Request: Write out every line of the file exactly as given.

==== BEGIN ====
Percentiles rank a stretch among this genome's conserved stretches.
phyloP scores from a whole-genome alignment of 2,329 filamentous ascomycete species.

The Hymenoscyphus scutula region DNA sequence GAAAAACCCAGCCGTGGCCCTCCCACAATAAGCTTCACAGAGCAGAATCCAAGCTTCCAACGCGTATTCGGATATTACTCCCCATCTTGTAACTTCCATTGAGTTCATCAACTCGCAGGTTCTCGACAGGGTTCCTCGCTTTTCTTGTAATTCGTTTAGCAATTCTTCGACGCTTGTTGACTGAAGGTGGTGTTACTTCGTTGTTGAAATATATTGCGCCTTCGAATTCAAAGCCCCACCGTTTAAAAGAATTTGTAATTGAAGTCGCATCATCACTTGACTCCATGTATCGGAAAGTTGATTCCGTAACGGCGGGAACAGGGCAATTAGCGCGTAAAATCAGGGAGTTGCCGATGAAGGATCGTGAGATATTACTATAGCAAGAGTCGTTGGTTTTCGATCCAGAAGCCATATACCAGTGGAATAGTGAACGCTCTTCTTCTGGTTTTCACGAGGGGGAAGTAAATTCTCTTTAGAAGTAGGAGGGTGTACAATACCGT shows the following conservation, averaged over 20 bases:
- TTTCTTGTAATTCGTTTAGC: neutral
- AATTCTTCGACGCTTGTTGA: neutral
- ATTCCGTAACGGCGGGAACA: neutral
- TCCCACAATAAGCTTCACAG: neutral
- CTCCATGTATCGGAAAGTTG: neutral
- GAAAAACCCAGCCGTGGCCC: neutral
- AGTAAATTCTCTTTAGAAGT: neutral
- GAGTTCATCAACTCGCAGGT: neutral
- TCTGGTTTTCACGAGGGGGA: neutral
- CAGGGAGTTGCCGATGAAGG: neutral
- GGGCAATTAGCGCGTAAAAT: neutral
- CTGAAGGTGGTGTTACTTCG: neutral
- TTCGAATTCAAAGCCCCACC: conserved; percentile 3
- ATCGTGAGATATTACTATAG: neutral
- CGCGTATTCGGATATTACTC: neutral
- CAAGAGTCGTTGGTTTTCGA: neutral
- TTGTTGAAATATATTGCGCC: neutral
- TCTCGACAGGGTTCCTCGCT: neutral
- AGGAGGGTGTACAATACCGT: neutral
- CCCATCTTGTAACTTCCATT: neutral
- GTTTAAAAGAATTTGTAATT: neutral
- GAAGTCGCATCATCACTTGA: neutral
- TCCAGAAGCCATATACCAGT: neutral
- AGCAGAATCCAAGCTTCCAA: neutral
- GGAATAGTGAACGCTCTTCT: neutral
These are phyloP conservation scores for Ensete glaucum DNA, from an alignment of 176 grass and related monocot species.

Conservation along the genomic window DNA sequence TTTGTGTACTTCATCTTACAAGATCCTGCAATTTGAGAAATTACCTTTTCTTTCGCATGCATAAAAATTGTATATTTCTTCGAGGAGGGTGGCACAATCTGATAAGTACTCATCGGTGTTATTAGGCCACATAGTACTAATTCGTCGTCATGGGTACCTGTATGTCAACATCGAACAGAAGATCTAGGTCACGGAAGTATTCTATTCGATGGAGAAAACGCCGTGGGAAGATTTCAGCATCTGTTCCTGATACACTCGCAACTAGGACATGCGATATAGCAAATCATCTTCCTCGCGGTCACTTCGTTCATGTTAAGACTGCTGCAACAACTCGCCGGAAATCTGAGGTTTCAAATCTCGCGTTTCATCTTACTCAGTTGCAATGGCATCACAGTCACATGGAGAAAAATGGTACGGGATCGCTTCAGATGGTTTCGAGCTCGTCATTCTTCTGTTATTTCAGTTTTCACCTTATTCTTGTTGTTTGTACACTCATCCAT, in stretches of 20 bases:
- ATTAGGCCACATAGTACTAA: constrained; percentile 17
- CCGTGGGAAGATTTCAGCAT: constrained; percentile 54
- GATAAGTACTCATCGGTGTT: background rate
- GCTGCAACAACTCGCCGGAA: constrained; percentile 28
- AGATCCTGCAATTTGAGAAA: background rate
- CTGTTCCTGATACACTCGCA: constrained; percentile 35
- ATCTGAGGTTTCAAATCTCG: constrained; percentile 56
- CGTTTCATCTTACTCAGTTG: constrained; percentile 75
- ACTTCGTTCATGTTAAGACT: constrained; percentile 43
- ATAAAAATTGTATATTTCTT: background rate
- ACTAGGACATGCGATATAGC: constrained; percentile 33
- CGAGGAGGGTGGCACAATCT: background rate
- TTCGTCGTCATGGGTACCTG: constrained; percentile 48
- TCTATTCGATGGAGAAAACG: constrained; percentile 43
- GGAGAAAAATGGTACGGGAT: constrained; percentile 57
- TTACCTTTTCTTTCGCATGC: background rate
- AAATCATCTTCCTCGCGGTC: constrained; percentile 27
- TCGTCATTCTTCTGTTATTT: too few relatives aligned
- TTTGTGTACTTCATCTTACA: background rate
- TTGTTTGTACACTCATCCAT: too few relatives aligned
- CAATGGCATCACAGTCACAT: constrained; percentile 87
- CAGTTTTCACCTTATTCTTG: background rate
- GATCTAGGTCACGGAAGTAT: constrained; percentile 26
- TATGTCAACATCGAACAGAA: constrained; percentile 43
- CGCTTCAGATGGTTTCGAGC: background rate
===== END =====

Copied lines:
Percentiles rank a stretch among this genome's conserved stretches.
phyloP scores from a whole-genome alignment of 2,329 filamentous ascomycete species.

The Hymenoscyphus scutula region DNA sequence GAAAAACCCAGCCGTGGCCCTCCCACAATAAGCTTCACAGAGCAGAATCCAAGCTTCCAACGCGTATTCGGATATTACTCCCCATCTTGTAACTTCCATTGAGTTCATCAACTCGCAGGTTCTCGACAGGGTTCCTCGCTTTTCTTGTAATTCGTTTAGCAATTCTTCGACGCTTGTTGACTGAAGGTGGTGTTACTTCGTTGTTGAAATATATTGCGCCTTCGAATTCAAAGCCCCACCGTTTAAAAGAATTTGTAATTGAAGTCGCATCATCACTTGACTCCATGTATCGGAAAGTTGATTCCGTAACGGCGGGAACAGGGCAATTAGCGCGTAAAATCAGGGAGTTGCCGATGAAGGATCGTGAGATATTACTATAGCAAGAGTCGTTGGTTTTCGATCCAGAAGCCATATACCAGTGGAATAGTGAACGCTCTTCTTCTGGTTTTCACGAGGGGGAAGTAAATTCTCTTTAGAAGTAGGAGGGTGTACAATACCGT shows the following conservation, averaged over 20 bases:
- TTTCTTGTAATTCGTTTAGC: neutral
- AATTCTTCGACGCTTGTTGA: neutral
- ATTCCGTAACGGCGGGAACA: neutral
- TCCCACAATAAGCTTCACAG: neutral
- CTCCATGTATCGGAAAGTTG: neutral
- GAAAAACCCAGCCGTGGCCC: neutral
- AGTAAATTCTCTTTAGAAGT: neutral
- GAGTTCATCAACTCGCAGGT: neutral
- TCTGGTTTTCACGAGGGGGA: neutral
- CAGGGAGTTGCCGATGAAGG: neutral
- GGGCAATTAGCGCGTAAAAT: neutral
- CTGAAGGTGGTGTTACTTCG: neutral
- TTCGAATTCAAAGCCCCACC: conserved; percentile 3
- ATCGTGAGATATTACTATAG: neutral
- CGCGTATTCGGATATTACTC: neutral
- CAAGAGTCGTTGGTTTTCGA: neutral
- TTGTTGAAATATATTGCGCC: neutral
- TCTCGACAGGGTTCCTCGCT: neutral
- AGGAGGGTGTACAATACCGT: neutral
- CCCATCTTGTAACTTCCATT: neutral
- GTTTAAAAGAATTTGTAATT: neutral
- GAAGTCGCATCATCACTTGA: neutral
- TCCAGAAGCCATATACCAGT: neutral
- AGCAGAATCCAAGCTTCCAA: neutral
- GGAATAGTGAACGCTCTTCT: neutral
These are phyloP conservation scores for Ensete glaucum DNA, from an alignment of 176 grass and related monocot species.

Conservation along the genomic window DNA sequence TTTGTGTACTTCATCTTACAAGATCCTGCAATTTGAGAAATTACCTTTTCTTTCGCATGCATAAAAATTGTATATTTCTTCGAGGAGGGTGGCACAATCTGATAAGTACTCATCGGTGTTATTAGGCCACATAGTACTAATTCGTCGTCATGGGTACCTGTATGTCAACATCGAACAGAAGATCTAGGTCACGGAAGTATTCTATTCGATGGAGAAAACGCCGTGGGAAGATTTCAGCATCTGTTCCTGATACACTCGCAACTAGGACATGCGATATAGCAAATCATCTTCCTCGCGGTCACTTCGTTCATGTTAAGACTGCTGCAACAACTCGCCGGAAATCTGAGGTTTCAAATCTCGCGTTTCATCTTACTCAGTTGCAATGGCATCACAGTCACATGGAGAAAAATGGTACGGGATCGCTTCAGATGGTTTCGAGCTCGTCATTCTTCTGTTATTTCAGTTTTCACCTTATTCTTGTTGTTTGTACACTCATCCAT, in stretches of 20 bases:
- ATTAGGCCACATAGTACTAA: constrained; percentile 17
- CCGTGGGAAGATTTCAGCAT: constrained; percentile 54
- GATAAGTACTCATCGGTGTT: background rate
- GCTGCAACAACTCGCCGGAA: constrained; percentile 28
- AGATCCTGCAATTTGAGAAA: background rate
- CTGTTCCTGATACACTCGCA: constrained; percentile 35
- ATCTGAGGTTTCAAATCTCG: constrained; percentile 56
- CGTTTCATCTTACTCAGTTG: constrained; percentile 75
- ACTTCGTTCATGTTAAGACT: constrained; percentile 43
- ATAAAAATTGTATATTTCTT: background rate
- ACTAGGACATGCGATATAGC: constrained; percentile 33
- CGAGGAGGGTGGCACAATCT: background rate
- TTCGTCGTCATGGGTACCTG: constrained; percentile 48
- TCTATTCGATGGAGAAAACG: constrained; percentile 43
- GGAGAAAAATGGTACGGGAT: constrained; percentile 57
- TTACCTTTTCTTTCGCATGC: background rate
- AAATCATCTTCCTCGCGGTC: constrained; percentile 27
- TCGTCATTCTTCTGTTATTT: too few relatives aligned
- TTTGTGTACTTCATCTTACA: background rate
- TTGTTTGTACACTCATCCAT: too few relatives aligned
- CAATGGCATCACAGTCACAT: constrained; percentile 87
- CAGTTTTCACCTTATTCTTG: background rate
- GATCTAGGTCACGGAAGTAT: constrained; percentile 26
- TATGTCAACATCGAACAGAA: constrained; percentile 43
- CGCTTCAGATGGTTTCGAGC: background rate